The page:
(The Center Square) – Leadership failures, poor internal and external communication and inadequate social distancing protocol were among the deficiencies an outside firm pinpointed in its investigation into deaths in the early months of COVID-19 at the Southeastern Veterans Center.
The Pennsylvania Department of Military and Veterans Affairs, within Gov. Tom Wolf’s administration, recently released an independent audit of the 292-bed SEVC in Spring City, which was under scrutiny throughout 2020 for a disproportionately high number of deaths compared to other facilities within the organization’s oversight.
The law firm Morgan, Lewis and Bockius LLP completed the audit Oct. 15, and the Department of Military and Veterans Affairs released it publicly Dec. 29.
In the 142-page report, law firm representatives laid out an 11-point list of problems that resulted in at least 42 SEVC residents dying of the coronavirus when 2020 came to a close.
“(The front line workers) should be recognized and lauded. This report commends their efforts,” the auditors wrote in the report. “Nevertheless, their leadership failed them, and much went wrong at SEVC that could have been avoided.
A number of the nearly dozen issues outlined in the report took aim at procedural failures that exposed residents to the virus. Communal dining, for instance, continued through early April, even though there was a call to cease such activities in mid-March.
Other procedural failures early in the pandemic at the SEVC included little to no infection control planning, even as the virus was spreading in the facility, and an inadequate job of isolating residents from one another.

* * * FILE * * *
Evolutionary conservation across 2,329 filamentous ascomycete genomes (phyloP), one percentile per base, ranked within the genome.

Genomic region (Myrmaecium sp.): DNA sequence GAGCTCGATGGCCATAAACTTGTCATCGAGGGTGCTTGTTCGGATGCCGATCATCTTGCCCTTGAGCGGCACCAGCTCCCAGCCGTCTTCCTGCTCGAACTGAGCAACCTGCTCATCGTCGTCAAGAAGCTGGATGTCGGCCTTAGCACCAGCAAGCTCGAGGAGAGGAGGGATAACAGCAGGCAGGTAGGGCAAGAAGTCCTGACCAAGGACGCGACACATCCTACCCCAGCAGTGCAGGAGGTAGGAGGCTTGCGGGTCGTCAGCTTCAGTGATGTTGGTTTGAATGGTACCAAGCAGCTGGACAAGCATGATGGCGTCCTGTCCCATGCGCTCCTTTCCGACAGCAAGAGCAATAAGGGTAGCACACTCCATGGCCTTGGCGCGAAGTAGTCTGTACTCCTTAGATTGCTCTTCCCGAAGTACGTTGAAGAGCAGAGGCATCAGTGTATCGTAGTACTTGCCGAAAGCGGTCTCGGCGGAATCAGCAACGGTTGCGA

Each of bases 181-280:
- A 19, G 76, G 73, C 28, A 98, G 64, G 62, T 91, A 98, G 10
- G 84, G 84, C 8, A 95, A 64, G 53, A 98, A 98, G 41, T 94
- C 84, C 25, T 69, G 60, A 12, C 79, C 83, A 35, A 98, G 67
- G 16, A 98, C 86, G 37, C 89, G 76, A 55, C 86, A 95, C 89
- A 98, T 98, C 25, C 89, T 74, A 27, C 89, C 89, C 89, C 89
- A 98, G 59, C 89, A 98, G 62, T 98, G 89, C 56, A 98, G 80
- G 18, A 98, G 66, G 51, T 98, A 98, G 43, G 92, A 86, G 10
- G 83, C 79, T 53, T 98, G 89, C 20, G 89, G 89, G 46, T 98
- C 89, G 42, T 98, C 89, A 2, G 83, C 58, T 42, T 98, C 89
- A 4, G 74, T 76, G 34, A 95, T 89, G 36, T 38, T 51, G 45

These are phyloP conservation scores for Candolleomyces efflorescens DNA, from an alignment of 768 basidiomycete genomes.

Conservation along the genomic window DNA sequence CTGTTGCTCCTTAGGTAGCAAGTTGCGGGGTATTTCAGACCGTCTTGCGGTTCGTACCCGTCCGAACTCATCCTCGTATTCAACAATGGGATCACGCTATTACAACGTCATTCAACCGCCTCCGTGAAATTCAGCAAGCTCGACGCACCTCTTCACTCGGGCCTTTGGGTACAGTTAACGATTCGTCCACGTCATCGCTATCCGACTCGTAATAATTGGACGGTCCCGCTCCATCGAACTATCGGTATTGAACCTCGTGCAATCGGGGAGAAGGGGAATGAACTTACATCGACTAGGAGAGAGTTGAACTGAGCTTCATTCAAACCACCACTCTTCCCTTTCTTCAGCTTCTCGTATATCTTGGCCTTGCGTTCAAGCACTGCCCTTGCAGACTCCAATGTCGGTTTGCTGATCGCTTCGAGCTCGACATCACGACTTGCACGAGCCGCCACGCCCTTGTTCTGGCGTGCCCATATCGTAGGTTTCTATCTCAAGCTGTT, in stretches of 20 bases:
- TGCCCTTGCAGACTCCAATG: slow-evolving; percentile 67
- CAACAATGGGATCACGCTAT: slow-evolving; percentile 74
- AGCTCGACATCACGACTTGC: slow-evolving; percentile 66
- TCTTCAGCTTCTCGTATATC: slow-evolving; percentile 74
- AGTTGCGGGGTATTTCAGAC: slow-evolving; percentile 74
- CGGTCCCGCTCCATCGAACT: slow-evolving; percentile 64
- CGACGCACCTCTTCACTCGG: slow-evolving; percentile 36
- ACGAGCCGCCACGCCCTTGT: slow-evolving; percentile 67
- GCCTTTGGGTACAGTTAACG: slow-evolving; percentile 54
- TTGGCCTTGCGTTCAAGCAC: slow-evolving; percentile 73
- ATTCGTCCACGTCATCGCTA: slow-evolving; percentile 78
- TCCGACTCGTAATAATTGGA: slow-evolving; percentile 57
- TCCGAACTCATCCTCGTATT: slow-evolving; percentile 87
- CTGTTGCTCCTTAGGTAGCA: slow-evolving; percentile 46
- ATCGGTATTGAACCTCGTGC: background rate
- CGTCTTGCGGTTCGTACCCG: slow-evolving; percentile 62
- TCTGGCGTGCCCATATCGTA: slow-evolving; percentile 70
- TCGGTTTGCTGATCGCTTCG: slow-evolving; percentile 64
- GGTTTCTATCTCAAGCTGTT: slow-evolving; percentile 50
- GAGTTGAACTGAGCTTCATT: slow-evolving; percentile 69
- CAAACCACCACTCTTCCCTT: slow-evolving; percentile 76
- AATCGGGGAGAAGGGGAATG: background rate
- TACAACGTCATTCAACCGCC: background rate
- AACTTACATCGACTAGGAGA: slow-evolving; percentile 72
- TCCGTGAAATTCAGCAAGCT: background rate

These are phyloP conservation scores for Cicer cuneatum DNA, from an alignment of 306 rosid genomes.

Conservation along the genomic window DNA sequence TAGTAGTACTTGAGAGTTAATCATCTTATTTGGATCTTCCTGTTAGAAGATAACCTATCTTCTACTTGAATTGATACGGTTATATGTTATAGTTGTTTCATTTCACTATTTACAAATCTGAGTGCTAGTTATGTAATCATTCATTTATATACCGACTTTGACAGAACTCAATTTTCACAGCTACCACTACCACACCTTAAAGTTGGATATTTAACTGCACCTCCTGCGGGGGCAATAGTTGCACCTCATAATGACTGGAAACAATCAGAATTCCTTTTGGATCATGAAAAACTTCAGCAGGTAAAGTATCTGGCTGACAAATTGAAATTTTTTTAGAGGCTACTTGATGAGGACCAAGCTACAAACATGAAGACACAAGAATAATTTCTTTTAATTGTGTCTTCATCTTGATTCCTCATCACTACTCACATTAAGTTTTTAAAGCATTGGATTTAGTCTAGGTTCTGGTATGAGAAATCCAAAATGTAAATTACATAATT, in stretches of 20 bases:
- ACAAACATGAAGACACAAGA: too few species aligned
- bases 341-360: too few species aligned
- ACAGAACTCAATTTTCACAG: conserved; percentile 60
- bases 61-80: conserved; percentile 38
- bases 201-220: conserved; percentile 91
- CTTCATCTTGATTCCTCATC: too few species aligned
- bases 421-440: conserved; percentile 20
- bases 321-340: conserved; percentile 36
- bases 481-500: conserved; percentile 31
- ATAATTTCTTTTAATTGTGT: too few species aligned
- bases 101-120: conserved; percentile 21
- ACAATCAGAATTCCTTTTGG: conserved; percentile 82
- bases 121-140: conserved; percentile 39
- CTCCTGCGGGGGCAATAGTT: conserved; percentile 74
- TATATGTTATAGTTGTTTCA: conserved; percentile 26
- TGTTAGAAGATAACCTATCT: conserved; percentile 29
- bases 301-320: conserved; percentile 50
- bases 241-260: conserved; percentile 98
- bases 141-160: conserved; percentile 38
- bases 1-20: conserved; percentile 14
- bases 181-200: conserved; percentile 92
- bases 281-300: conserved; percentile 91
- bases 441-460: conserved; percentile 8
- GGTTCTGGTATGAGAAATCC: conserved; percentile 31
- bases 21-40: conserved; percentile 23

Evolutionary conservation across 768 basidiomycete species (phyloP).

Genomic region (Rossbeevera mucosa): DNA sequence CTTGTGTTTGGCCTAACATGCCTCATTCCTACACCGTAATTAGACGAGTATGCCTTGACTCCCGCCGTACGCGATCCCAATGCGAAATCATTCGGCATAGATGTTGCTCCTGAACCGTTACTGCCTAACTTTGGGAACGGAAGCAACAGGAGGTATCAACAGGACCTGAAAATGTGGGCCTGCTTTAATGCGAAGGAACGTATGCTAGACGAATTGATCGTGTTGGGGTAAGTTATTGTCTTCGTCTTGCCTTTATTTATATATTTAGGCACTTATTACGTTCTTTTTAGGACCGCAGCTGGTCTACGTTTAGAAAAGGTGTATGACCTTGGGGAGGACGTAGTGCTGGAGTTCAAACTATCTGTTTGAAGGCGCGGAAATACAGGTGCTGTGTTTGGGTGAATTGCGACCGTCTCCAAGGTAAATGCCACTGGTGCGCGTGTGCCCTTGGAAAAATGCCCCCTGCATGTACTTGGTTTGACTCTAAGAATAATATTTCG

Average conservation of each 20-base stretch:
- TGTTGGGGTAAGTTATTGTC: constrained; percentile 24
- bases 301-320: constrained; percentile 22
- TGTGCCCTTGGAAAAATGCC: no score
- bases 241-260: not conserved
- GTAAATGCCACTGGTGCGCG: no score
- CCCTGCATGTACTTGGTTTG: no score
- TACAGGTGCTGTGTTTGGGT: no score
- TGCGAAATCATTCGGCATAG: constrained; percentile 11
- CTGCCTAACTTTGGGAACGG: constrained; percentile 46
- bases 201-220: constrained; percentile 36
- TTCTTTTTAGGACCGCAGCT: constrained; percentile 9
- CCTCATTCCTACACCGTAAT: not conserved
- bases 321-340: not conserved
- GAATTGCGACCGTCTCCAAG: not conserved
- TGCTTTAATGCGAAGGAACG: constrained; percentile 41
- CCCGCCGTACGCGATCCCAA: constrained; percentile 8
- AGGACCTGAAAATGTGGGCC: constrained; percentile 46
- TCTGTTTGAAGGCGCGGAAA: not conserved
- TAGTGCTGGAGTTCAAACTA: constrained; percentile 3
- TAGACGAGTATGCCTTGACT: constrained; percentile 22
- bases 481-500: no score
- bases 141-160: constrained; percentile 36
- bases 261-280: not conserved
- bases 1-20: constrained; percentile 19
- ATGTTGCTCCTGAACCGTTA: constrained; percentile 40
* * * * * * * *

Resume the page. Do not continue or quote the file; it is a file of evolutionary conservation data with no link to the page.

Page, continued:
The DMVA issued a statement in response to the report, asserting proactive measures have and will continue to be implemented within the SEVC and other facilities across Pennsylvania.
“The DMVA has implemented most of the recommendations in this report that could be implemented immediately and is now in the process of reviewing and implementing additional recommendations, to include a review of its organizational structure, crisis management, communications and infection control procedures,” the statement, in part, reads.
The state agency’s release of the audit coincides with a number of other late-year developments related to the SEVC, including a Dec. 21 lawsuit filed on behalf of five resident veterans who died from COVID-19. The DMVA is named in the complaint, as is Rohan Blackwood, SEVC’s former commandant, and Deborah Mullane, SEVC’s former director of nursing.
Ian Horowitz, whose 81-year-old father, Edward, is among the residents who died from the virus, is among the parties involved in the lawsuit.
Reached for comment, Horowitz said he was gratified with the findings within the report.
“I read through the report for a couple of hours,” Horowitz said in an interview with The Center Square. “I looked at it as a gift and a small victory. It reflects what I’ve been saying and others have been saying.”
As 2021 unfolds, Horowitz said he hopes the coronavirus-fueled deaths at the SEVC and other facilities shine a spotlight on the importance of having strict protocols in place.
“My word for 2021 is accountability,” Horowitz said. “I see state legislators finding it more important to try and pass laws to try and protect these nursing homes with immunity and protect these managers from prosecution. Where’s the protection of our senior citizens, our veterans and other vulnerable populations?”
Early in December, state Auditor Gen. Eugene DePasquale also issued a 12-page report, “Protecting Our Protectors: A Review of State Veterans Homes.” The document, DePasquale said, was a follow-up to a similar analysis he conducted in 2016.
“Given the disproportionate impact of COVID-19 on residents of long-term care facilities and nursing homes across the state this year, a review solely of the 2016 audit recommendations would not present a full picture of how the DMVA is serving our aging veterans,” DePasquale wrote.
In his updated report, DePasquale issued a number of recommendations to all statewide veterans centers, including training on proper use of personal protective equipment, or PPE, and improving management-workforce communication.